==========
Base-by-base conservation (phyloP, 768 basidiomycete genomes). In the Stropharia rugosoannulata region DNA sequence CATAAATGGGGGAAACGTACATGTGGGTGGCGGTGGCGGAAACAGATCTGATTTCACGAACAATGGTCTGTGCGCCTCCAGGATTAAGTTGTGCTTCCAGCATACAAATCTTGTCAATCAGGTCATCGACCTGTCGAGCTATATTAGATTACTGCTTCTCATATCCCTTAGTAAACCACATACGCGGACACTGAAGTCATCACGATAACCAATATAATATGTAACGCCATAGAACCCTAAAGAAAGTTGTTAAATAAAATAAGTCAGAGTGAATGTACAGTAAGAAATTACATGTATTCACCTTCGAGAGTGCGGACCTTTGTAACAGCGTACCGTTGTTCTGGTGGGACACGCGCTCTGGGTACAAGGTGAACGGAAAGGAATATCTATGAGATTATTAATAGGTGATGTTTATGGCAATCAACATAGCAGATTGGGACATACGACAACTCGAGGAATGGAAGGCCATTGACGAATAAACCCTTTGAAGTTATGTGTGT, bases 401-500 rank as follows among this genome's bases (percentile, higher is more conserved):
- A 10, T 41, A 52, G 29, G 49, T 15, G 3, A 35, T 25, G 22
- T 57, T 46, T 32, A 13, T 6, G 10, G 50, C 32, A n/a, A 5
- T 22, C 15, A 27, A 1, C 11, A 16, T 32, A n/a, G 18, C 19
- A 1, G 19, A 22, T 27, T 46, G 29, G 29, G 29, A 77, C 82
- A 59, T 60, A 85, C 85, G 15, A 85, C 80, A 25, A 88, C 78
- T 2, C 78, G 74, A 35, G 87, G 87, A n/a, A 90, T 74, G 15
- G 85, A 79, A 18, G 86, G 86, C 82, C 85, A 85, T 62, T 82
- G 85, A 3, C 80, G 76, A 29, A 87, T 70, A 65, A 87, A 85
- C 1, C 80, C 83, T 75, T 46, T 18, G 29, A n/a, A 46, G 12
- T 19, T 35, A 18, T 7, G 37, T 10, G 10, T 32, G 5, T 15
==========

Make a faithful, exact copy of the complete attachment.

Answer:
Base-by-base conservation (phyloP, 768 basidiomycete genomes). In the Stropharia rugosoannulata region DNA sequence CATAAATGGGGGAAACGTACATGTGGGTGGCGGTGGCGGAAACAGATCTGATTTCACGAACAATGGTCTGTGCGCCTCCAGGATTAAGTTGTGCTTCCAGCATACAAATCTTGTCAATCAGGTCATCGACCTGTCGAGCTATATTAGATTACTGCTTCTCATATCCCTTAGTAAACCACATACGCGGACACTGAAGTCATCACGATAACCAATATAATATGTAACGCCATAGAACCCTAAAGAAAGTTGTTAAATAAAATAAGTCAGAGTGAATGTACAGTAAGAAATTACATGTATTCACCTTCGAGAGTGCGGACCTTTGTAACAGCGTACCGTTGTTCTGGTGGGACACGCGCTCTGGGTACAAGGTGAACGGAAAGGAATATCTATGAGATTATTAATAGGTGATGTTTATGGCAATCAACATAGCAGATTGGGACATACGACAACTCGAGGAATGGAAGGCCATTGACGAATAAACCCTTTGAAGTTATGTGTGT, bases 401-500 rank as follows among this genome's bases (percentile, higher is more conserved):
- A 10, T 41, A 52, G 29, G 49, T 15, G 3, A 35, T 25, G 22
- T 57, T 46, T 32, A 13, T 6, G 10, G 50, C 32, A n/a, A 5
- T 22, C 15, A 27, A 1, C 11, A 16, T 32, A n/a, G 18, C 19
- A 1, G 19, A 22, T 27, T 46, G 29, G 29, G 29, A 77, C 82
- A 59, T 60, A 85, C 85, G 15, A 85, C 80, A 25, A 88, C 78
- T 2, C 78, G 74, A 35, G 87, G 87, A n/a, A 90, T 74, G 15
- G 85, A 79, A 18, G 86, G 86, C 82, C 85, A 85, T 62, T 82
- G 85, A 3, C 80, G 76, A 29, A 87, T 70, A 65, A 87, A 85
- C 1, C 80, C 83, T 75, T 46, T 18, G 29, A n/a, A 46, G 12
- T 19, T 35, A 18, T 7, G 37, T 10, G 10, T 32, G 5, T 15